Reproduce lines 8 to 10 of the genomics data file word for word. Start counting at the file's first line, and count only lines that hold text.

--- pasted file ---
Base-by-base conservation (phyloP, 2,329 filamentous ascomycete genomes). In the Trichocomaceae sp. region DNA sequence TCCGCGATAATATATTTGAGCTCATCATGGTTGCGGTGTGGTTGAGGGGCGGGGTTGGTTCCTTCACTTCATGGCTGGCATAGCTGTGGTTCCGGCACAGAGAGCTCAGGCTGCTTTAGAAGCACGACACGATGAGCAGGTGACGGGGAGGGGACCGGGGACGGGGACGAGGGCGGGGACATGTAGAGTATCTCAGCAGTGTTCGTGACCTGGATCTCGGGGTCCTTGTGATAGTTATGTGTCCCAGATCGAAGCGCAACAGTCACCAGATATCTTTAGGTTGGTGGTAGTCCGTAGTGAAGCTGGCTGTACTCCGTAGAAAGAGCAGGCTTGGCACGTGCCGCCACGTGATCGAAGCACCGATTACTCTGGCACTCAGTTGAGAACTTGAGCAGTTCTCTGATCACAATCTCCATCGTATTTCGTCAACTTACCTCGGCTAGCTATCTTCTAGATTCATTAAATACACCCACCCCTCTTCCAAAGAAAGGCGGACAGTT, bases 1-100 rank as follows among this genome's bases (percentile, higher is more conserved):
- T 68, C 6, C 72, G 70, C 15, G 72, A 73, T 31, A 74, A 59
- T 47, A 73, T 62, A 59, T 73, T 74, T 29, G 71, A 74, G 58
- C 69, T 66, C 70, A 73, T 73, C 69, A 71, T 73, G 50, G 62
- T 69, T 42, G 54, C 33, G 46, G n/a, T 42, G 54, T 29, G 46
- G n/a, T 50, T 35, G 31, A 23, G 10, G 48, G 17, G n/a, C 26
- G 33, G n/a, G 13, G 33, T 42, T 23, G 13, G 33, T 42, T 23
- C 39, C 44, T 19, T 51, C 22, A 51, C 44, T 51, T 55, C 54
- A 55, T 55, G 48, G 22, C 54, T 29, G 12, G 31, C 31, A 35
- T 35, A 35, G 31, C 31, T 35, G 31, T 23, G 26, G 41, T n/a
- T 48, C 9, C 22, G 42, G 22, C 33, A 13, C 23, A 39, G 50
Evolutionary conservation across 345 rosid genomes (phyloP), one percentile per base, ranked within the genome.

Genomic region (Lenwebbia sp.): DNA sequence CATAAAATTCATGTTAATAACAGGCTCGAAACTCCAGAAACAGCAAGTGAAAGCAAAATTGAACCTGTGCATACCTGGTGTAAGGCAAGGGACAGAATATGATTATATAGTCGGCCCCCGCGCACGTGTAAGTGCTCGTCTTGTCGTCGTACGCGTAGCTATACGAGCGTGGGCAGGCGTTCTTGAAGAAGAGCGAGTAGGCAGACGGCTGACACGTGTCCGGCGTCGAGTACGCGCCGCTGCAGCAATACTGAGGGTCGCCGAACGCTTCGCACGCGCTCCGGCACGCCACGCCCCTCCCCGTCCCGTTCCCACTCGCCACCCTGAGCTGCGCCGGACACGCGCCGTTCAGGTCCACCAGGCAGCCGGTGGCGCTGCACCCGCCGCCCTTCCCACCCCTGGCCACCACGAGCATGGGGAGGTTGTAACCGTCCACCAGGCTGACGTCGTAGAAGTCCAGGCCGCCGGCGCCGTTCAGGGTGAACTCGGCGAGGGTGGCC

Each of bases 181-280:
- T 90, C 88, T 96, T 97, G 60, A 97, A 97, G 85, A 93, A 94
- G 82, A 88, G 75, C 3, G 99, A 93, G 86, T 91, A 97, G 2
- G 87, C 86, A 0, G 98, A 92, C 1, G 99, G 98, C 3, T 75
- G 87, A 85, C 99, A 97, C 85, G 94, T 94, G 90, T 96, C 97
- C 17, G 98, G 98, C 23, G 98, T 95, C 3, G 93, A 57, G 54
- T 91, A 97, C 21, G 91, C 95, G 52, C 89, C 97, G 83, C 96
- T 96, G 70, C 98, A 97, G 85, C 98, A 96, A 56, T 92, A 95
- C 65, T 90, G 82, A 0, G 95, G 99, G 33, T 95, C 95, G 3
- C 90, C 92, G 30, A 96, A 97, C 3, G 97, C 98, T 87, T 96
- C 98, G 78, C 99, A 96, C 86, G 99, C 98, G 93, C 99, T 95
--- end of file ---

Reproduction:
- C 39, C 44, T 19, T 51, C 22, A 51, C 44, T 51, T 55, C 54
- A 55, T 55, G 48, G 22, C 54, T 29, G 12, G 31, C 31, A 35
- T 35, A 35, G 31, C 31, T 35, G 31, T 23, G 26, G 41, T n/a